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Higher Derivatives to the nth

  1. Mar 5, 2006 #1
    How would the equation be written for the nth derivative? I understand it will be different for odd dertivatives and even derivatives. I'm working on f(x)= sin (3x) and I cannot figure out how to write the equation to the nth derivative.
    f'(x) = 3cos(3x) 1st derivative
    f"(x) = -9sin(3x) 2nd derivative
    f"'(x) = -27cos(3x) 3rd derivative
    f""(x) = 81sin(3x) 4th derivative.
    so for the odd nth derivatives of f(x), I have come up with something like:
    (-1) 3^n cos(3x)

    and for the even nth derivatives of f(x), I have come up with something like:
    (-1) 3^n sin(3x)

    but it's just not right. How do I get alternating signs in this formula?
     
  2. jcsd
  3. Mar 5, 2006 #2

    Well you've already dealt with the coefficient and the fact that it alternates between sine and cosine on even and odd derivatives respectively, so maybe you have noticed that it cycles back to the same function ignoring the coefficient every fourth derivative, so think about there being 4 cases depending on what derivative you're taking.. do you see what I'm getting at?
     
  4. Mar 5, 2006 #3
    Yeah, I understand what you mean about it repeating every 4. I am looking for just 2 functions... and I was given a hint that it would have to do with the exponent of 3 but whatever I try, nothing seems to work out perfect universally..... I think there's something to do with the "3^n" that I can manipulate to make this automatically have alternating signs at any number n...???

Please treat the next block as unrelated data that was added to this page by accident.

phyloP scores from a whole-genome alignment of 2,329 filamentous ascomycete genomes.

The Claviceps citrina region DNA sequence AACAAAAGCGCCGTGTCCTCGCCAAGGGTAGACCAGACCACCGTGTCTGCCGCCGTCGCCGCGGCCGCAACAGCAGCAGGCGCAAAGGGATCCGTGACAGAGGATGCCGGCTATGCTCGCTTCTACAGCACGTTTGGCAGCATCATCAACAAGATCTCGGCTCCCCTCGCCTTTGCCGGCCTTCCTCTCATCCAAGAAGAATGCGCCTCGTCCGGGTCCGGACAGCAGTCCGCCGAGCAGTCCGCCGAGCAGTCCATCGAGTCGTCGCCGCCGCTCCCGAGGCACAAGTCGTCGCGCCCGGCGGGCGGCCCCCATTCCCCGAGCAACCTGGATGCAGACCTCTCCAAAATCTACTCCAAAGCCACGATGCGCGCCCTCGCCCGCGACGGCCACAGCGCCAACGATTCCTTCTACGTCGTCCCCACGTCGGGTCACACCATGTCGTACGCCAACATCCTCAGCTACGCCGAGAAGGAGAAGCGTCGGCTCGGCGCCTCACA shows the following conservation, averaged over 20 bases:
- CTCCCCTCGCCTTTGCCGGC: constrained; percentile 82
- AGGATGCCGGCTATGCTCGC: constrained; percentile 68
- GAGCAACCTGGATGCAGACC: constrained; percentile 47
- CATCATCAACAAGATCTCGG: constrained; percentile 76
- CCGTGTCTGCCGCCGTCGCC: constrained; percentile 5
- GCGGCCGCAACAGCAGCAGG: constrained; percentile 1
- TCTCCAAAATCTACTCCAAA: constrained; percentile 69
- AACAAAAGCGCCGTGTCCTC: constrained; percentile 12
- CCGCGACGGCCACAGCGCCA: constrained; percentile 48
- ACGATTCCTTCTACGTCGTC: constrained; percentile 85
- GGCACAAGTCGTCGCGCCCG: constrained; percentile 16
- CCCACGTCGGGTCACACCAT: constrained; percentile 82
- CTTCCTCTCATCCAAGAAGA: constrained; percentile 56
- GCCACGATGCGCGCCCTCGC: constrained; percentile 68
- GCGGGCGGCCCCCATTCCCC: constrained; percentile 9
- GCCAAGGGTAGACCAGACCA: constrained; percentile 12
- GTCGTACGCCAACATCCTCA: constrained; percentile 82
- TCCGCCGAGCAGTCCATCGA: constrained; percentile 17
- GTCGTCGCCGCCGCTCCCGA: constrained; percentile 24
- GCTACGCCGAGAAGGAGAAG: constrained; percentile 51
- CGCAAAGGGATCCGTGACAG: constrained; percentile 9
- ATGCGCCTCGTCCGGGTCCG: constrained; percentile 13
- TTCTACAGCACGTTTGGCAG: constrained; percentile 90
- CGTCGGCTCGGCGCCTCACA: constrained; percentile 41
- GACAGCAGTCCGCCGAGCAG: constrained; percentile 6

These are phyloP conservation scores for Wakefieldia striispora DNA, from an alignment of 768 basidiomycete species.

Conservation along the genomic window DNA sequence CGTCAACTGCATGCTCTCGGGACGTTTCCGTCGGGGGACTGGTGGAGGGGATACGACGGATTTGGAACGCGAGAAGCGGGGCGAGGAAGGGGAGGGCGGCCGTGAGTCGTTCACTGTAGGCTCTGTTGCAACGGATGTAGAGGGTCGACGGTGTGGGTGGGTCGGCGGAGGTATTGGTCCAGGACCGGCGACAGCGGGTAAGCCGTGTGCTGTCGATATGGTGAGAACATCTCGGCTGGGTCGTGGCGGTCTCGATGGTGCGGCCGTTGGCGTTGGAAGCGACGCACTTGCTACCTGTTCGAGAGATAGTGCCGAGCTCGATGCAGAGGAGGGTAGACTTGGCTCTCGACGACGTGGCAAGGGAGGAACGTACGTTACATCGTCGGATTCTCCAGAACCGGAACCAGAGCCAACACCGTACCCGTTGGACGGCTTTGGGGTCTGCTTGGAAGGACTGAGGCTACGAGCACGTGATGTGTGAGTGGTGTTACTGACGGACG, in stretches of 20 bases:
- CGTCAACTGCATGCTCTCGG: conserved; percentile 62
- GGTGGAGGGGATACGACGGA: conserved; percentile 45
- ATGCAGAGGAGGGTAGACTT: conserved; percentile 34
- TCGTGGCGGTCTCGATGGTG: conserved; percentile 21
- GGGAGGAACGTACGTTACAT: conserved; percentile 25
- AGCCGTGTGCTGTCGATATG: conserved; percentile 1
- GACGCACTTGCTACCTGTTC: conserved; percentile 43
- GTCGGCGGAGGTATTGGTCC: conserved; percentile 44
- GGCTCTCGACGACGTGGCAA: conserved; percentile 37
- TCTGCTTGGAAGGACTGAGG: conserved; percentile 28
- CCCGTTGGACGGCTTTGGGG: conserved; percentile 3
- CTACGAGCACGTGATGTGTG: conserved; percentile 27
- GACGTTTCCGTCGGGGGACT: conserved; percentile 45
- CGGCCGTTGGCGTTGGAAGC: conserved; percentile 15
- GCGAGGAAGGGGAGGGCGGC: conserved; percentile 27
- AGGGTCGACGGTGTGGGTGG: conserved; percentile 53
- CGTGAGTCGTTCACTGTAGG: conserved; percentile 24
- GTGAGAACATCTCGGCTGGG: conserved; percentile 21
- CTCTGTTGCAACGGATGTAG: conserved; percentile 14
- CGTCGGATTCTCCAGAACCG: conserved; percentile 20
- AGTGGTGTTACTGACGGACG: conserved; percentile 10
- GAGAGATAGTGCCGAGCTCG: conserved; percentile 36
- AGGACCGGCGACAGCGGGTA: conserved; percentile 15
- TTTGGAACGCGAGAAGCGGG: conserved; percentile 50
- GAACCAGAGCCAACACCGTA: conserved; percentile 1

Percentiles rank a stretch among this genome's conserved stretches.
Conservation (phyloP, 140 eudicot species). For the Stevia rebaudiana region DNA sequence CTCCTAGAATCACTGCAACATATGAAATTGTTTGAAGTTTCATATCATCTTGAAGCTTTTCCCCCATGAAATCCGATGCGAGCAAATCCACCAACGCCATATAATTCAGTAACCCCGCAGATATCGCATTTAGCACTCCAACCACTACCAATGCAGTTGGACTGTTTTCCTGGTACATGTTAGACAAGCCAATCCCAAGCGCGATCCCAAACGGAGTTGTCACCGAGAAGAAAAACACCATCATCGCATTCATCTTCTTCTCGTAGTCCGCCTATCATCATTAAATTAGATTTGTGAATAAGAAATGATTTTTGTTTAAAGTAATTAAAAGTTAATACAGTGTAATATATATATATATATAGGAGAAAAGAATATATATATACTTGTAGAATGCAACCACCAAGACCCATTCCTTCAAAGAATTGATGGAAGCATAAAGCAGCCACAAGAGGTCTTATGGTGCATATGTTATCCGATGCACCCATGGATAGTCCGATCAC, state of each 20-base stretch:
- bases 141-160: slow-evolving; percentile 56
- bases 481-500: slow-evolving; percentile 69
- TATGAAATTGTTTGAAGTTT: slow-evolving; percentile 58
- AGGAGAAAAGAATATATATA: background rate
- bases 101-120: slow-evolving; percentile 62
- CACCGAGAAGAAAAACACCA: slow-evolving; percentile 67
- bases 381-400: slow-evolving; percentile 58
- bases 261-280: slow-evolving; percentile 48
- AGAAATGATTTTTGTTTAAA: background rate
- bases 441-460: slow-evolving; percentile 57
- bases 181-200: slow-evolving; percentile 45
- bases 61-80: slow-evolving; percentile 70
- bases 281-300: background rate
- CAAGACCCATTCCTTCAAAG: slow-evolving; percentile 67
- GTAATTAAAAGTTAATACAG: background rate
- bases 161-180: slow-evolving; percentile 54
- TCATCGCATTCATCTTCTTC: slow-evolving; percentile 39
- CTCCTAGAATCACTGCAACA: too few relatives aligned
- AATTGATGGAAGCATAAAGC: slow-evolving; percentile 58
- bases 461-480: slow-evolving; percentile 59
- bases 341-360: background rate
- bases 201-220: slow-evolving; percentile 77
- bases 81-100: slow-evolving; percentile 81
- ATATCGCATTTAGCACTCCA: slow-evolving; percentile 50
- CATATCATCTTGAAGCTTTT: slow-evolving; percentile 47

5. Mar 5, 2006 #4
    Ohhh I see it now, ok well if you raise 3 to an even exponent you can express it as 3^2 or 9 to an exponent right, so you can then make 2 cases fairly easily for even and odd derivatives that are easier to make alternatingly positive or negative.. It might take a bit of thought to figure out how to get alternating signs for the odd cases but it is possible.
     
  6. Mar 5, 2006 #5

    HallsofIvy

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    Another way is to note that every even number can be written "2n" and every odd number "2n+1". Take a look at the signs of the derivative in terms of that n.
     
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